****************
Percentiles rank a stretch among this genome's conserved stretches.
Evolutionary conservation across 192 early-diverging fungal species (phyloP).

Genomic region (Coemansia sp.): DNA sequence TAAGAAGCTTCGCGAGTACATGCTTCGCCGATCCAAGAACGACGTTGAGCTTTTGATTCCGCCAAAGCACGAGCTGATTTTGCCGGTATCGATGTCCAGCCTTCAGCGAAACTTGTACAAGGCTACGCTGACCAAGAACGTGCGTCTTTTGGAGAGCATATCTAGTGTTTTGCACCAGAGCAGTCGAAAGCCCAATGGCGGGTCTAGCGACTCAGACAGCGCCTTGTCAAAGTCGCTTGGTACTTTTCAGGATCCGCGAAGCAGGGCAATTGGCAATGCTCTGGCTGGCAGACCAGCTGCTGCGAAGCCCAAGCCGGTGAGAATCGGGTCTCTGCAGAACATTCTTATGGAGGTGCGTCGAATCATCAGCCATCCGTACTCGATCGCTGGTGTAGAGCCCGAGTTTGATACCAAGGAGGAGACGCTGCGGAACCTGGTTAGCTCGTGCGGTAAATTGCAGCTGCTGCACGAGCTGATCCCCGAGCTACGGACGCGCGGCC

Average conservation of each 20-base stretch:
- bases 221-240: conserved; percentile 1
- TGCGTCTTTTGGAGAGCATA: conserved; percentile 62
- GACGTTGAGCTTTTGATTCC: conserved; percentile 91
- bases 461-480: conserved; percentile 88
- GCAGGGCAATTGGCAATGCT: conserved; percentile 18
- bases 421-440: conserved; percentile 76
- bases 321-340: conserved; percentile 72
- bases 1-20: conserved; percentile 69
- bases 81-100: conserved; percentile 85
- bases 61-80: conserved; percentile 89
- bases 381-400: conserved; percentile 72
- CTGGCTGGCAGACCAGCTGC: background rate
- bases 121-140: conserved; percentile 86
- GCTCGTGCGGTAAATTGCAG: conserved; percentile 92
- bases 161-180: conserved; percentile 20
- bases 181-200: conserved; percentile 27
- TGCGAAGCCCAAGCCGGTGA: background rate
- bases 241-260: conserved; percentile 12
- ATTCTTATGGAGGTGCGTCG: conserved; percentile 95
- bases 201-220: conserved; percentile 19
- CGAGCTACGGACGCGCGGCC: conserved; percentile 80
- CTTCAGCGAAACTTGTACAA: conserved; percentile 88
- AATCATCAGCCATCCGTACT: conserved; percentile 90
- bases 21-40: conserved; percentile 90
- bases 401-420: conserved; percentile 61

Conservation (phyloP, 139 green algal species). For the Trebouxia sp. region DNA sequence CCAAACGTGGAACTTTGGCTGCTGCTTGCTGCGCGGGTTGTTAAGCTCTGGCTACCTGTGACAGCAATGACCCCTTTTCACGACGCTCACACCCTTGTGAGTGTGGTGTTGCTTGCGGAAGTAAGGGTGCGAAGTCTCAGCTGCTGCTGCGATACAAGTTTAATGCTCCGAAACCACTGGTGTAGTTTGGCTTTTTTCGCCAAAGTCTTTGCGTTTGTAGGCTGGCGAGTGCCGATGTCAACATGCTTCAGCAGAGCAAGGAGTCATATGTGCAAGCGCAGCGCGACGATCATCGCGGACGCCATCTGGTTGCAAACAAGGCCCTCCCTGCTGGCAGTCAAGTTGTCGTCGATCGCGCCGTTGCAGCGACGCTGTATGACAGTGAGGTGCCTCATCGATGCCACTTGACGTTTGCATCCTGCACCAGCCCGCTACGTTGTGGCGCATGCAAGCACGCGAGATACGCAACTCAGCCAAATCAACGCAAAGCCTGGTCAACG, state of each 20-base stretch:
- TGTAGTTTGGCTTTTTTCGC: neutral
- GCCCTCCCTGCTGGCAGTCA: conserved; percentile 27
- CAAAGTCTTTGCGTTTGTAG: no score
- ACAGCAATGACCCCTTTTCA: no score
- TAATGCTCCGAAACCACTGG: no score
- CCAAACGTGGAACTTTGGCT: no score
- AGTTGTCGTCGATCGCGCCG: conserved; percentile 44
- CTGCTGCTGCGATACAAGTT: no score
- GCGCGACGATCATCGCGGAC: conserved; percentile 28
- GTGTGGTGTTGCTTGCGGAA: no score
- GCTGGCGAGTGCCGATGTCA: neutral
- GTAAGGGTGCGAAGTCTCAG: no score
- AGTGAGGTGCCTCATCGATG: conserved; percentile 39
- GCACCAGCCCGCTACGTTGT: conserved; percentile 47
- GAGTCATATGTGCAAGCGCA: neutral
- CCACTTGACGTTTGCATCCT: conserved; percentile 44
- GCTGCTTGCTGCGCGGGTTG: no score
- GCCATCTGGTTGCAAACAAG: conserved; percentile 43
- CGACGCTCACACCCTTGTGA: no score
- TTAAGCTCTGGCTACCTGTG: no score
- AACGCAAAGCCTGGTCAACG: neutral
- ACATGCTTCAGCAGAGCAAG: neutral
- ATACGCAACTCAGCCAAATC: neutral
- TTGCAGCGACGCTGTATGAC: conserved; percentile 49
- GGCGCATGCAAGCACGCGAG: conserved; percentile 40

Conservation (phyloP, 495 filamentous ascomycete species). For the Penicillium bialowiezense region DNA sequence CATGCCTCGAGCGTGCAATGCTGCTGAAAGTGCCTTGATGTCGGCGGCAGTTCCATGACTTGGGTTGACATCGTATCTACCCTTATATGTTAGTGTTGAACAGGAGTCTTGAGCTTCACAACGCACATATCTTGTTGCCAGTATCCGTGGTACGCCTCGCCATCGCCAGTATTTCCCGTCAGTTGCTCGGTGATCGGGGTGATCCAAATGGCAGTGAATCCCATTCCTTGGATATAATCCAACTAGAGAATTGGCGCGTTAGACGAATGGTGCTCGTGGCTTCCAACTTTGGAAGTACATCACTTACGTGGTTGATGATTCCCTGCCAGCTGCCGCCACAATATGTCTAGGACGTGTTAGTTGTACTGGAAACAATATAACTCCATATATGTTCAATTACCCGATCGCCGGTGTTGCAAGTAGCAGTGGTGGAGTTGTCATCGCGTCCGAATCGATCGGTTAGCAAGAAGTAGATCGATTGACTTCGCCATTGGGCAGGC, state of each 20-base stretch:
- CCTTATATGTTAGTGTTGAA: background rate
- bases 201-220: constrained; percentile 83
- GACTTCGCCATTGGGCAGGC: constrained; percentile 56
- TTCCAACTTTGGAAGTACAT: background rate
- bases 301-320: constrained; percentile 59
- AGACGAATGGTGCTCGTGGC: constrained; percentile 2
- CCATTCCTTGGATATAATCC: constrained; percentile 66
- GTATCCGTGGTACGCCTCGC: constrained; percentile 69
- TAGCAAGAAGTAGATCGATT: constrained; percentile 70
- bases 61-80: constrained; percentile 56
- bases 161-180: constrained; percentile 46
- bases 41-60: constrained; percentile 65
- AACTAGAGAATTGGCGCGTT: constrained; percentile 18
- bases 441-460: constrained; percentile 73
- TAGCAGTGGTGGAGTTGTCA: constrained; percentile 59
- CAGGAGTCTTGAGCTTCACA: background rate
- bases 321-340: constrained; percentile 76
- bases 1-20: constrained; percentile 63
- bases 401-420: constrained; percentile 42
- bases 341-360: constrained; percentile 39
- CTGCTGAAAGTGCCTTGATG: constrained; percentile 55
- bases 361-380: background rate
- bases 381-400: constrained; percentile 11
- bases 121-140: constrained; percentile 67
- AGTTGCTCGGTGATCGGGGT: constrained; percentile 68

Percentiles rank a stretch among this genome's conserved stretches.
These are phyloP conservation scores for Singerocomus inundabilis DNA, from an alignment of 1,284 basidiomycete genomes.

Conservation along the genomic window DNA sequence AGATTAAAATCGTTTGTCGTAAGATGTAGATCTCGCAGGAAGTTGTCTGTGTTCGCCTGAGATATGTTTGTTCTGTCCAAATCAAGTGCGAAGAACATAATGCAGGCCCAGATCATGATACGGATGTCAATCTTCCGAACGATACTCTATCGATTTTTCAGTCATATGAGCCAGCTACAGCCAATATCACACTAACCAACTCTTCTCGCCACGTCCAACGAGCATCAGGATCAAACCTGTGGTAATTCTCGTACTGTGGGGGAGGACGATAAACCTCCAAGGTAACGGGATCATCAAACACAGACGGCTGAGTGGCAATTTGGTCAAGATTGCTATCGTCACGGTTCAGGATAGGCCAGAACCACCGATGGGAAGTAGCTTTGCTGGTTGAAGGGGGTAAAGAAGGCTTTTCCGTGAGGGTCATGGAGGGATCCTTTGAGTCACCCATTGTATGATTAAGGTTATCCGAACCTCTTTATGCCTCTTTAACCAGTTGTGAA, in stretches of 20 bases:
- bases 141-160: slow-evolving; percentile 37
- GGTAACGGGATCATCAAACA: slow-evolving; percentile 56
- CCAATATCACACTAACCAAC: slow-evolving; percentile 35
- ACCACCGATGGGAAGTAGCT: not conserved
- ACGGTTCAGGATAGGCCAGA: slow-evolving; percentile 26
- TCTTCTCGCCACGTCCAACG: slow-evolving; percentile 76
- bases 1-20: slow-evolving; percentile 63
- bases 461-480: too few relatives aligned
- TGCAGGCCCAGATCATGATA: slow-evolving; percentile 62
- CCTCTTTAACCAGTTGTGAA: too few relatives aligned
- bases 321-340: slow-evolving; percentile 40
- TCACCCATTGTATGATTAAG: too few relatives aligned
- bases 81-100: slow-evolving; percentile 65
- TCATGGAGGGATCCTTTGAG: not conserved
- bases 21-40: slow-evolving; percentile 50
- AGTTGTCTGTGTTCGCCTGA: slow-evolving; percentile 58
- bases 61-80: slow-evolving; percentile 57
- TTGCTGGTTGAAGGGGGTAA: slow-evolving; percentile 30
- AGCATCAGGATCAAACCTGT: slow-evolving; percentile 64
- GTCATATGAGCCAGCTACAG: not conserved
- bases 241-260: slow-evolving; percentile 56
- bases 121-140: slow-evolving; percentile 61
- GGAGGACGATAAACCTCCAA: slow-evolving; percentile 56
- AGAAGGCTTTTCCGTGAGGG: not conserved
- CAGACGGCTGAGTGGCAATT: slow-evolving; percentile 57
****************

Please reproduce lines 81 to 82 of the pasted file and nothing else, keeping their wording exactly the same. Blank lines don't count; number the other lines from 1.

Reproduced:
- AGTTGCTCGGTGATCGGGGT: constrained; percentile 68

Percentiles rank a stretch among this genome's conserved stretches.